Autonomous cars can perform poorly for many reasons. They may have perception issues, incorrect dynamics models, be unaware of obscure rules of human traffic systems, or follow certain rules too conservatively. Regardless of the exact failure mode of the car, often human drivers around the car are behaving correctly. For example, even if the car does not know that it should pull over when an ambulance races by, other humans on the road will know and will pull over. We propose to make socially cohesive cars that leverage the behavior of nearby human drivers to act in ways that are safer and more socially acceptable. The simple intuition behind our algorithm is that if all the humans are consistently behaving in a particular way, then the autonomous car probably should too. We analyze the performance of our algorithm in a variety of scenarios and conduct a user study to assess people's attitudes towards socially cohesive cars. We find that people are surprisingly tolerant of mistakes that cohesive cars might make in order to get the benefits of driving in a car with a safer, or even just more socially acceptable behavior.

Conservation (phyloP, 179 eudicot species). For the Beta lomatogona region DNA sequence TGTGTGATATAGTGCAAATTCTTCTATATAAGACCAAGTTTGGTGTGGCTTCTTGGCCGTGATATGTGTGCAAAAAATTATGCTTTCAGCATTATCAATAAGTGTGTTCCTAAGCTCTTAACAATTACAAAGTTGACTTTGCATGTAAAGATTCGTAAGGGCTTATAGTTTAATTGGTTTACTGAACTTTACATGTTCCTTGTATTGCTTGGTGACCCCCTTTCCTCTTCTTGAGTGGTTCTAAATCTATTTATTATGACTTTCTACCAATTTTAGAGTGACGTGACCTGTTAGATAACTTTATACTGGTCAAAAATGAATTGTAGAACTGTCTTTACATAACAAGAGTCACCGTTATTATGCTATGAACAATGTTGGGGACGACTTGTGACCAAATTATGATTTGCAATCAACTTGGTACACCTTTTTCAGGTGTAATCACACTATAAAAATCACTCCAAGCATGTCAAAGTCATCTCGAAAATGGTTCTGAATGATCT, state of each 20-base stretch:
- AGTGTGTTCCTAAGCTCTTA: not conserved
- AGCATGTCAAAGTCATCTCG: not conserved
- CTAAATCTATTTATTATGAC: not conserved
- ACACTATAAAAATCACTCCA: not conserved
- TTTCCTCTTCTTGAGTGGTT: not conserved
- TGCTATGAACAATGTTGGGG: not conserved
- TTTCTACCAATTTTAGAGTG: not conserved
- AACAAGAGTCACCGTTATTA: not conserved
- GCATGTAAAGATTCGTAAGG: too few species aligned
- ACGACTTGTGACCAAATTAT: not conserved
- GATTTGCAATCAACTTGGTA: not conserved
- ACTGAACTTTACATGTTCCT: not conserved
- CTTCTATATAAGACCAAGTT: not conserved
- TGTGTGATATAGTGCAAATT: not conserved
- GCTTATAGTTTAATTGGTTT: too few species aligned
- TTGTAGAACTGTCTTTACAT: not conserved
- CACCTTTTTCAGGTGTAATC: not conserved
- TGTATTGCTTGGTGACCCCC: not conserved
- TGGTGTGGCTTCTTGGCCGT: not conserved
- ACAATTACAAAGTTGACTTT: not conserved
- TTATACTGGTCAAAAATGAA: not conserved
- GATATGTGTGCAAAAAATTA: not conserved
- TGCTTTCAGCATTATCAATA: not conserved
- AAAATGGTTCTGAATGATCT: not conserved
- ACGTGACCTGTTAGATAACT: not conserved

Autonomous cars have to navigate in dynamic environment which can be full of uncertainties. The uncertainties can come either from sensor limitations such as occlusions and limited sensor range, or from probabilistic prediction of other road participants, or from unknown social behavior in a new area. To safely and efficiently drive in the presence of these uncertainties, the decision-making and planning modules of autonomous cars should intelligently utilize all available information and appropriately tackle the uncertainties so that proper driving strategies can be generated. In this paper, we propose a social perception scheme which treats all road participants as distributed sensors in a sensor network. By observing the individual behaviors as well as the group behaviors, uncertainties of the three types can be updated uniformly in a belief space. The updated beliefs from the social perception are then explicitly incorporated into a probabilistic planning framework based on Model Predictive Control (MPC). The cost function of the MPC is learned via inverse reinforcement learning (IRL). Such an integrated probabilistic planning module with socially enhanced perception enables the autonomous vehicles to generate behaviors which are defensive but not overly conservative, and socially compatible. The effectiveness of the proposed framework is verified in simulation on an representative scenario with sensor occlusions.